On my way back from Tunis, laying over in Amsterdam, I have occasion to reflect on events, my writings and other peoples' reactions to both.
This blog is not about rubbishing the One Laptop Per Child project. There are some good and valuable aspects to it and I applaud the effort that is being put into it. I would not try to convince anyone not to work on it. Something like the laptop will be needed as infrastructure develops and it will be good to have the results of a lot of engineering effort put into reducing costs and setting new specifications appropriate to the new IT market in developing countries.
I cannot, however, suspend my critical faculties as I see how the project is presented and marketed. There is a real problem with the assertion (which I have had confirmed) that research is not being pursued - supposedly because MIT has done educational research for 30 years. I do not accept that everything is now known about the world and that the challenge is to act quickly and decisively. Such assertions have been heard before and usually lead to far different outcomes than intended, at which point those who drove the process throw up their hands and blame the technology or the technologists.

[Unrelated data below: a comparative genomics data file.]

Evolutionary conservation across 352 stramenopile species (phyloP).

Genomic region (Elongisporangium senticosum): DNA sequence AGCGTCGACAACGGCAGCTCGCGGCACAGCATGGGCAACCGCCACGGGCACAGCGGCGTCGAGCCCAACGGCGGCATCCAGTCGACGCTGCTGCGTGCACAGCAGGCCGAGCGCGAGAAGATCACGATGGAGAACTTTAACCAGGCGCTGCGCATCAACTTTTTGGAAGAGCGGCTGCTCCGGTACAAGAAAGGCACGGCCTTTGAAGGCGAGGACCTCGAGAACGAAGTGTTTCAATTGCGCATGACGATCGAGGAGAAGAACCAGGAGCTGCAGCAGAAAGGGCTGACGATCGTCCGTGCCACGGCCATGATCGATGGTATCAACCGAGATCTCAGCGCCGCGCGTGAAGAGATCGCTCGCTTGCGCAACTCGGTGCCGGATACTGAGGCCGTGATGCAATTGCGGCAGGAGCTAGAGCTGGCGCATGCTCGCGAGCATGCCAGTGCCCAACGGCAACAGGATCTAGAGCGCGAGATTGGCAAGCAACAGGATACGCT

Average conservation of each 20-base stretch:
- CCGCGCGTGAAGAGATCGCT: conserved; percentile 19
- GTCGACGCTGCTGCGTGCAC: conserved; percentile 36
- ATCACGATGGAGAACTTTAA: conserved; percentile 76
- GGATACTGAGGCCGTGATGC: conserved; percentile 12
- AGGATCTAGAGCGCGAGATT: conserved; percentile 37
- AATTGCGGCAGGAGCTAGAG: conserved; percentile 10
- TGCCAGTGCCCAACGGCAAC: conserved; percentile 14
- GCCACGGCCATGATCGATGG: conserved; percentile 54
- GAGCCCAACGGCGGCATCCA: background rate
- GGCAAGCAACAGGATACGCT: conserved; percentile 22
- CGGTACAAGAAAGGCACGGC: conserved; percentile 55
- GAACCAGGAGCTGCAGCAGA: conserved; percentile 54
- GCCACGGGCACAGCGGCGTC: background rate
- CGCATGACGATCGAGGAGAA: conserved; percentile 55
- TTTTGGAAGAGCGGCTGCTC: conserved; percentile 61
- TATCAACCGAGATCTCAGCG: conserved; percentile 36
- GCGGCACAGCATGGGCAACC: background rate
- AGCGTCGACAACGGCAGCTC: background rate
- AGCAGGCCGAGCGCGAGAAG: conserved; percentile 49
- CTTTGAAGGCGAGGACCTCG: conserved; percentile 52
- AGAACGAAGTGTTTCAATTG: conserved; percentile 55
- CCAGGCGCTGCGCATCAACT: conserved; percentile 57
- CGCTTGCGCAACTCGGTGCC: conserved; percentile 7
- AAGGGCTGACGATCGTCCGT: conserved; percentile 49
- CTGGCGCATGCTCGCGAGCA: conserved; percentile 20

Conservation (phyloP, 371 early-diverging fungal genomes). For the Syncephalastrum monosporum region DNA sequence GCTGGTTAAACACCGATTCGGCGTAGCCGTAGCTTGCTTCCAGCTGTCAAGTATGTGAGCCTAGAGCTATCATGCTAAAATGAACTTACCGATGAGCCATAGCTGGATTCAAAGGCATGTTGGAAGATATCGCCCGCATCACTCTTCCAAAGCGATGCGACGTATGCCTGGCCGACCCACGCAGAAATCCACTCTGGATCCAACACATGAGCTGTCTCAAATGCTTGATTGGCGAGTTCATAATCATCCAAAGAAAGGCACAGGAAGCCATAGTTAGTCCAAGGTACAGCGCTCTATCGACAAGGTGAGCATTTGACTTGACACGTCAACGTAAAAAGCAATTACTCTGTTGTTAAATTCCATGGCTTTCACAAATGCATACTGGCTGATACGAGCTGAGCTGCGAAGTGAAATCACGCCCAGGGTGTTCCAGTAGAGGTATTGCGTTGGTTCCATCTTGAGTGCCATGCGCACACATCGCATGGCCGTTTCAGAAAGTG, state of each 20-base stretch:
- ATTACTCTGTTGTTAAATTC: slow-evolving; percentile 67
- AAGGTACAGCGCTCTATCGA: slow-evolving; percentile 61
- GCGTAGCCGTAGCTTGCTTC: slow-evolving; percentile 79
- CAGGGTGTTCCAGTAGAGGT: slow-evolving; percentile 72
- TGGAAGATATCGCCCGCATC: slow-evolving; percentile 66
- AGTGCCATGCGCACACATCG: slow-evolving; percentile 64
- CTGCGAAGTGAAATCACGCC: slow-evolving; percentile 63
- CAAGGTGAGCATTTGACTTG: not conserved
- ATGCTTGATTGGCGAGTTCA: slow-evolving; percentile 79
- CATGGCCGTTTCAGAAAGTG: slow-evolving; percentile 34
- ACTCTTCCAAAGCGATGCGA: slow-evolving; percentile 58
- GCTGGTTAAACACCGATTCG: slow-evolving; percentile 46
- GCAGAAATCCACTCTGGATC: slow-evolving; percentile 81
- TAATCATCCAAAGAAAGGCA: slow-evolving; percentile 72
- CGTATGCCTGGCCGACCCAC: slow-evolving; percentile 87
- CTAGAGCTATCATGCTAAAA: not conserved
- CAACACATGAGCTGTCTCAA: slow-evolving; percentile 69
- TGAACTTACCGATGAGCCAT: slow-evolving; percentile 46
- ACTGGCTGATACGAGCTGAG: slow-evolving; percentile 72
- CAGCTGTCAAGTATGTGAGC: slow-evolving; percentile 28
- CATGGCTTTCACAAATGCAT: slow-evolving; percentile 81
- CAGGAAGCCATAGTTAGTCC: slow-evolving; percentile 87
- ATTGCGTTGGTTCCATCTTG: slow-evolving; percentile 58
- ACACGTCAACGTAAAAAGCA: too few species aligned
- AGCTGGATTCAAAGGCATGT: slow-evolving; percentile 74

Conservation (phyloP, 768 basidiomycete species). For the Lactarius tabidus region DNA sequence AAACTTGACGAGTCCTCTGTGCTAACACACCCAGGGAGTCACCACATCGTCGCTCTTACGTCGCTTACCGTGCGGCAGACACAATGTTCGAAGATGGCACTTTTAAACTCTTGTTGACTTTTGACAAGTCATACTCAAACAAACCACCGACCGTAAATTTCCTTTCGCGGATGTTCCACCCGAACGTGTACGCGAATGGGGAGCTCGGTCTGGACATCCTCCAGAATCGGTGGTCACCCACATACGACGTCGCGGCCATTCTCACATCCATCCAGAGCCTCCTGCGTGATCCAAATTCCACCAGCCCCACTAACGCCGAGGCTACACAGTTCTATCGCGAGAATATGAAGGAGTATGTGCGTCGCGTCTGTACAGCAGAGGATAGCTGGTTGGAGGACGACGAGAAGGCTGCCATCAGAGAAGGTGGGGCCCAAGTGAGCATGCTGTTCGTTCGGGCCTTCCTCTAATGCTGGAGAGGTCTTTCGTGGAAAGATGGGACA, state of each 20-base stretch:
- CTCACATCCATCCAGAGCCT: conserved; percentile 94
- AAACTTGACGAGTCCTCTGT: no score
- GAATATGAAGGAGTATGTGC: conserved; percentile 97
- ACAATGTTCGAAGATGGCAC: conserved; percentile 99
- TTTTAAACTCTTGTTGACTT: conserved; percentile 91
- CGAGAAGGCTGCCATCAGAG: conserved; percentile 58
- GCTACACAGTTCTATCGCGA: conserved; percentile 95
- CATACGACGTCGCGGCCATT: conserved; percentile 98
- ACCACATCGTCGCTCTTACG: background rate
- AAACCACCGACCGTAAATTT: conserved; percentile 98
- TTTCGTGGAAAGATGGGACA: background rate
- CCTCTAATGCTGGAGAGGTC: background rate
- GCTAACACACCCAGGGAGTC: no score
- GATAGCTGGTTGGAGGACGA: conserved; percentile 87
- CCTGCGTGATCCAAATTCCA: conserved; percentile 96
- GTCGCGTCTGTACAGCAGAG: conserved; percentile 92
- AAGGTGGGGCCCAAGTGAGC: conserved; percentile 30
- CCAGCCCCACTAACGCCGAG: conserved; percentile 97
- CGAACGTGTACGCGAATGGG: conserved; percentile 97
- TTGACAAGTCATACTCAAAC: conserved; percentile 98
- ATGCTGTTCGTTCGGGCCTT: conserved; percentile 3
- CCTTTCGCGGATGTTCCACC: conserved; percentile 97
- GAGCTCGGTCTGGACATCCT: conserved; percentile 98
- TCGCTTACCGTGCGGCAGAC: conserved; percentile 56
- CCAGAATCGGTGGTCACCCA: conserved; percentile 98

The outcome in this case to be avoided is the perception that "you can't give computers to those people - it won't work for them". I can see this as a very real possibility if we all keep our mouths shut and act as if the laptop is the culmination of computer tehnology as far as the developing world goes.
In my view, design matters a great deal. Measuring computers by tonnage or disk size is illusory - what matters is what happens when people use them. Design places constraints upon how people can use computers. We need to have a critical conversation about the issue of design of products which are intended to have great consequences. Not having seen much in the way of such conversation, I have tried to lay out the issues as I see them in the hopes of fostering one.
I do not expect immunity when it comes to my own design work in this field. No one should be immune from criticism who leads a design and development effort intended to affect people in the millions. The offering of evidence, argumentation, and the appropriate adjustments in the project goals and definitions are what we need more of, not something with which we can dispense in the rush to implement.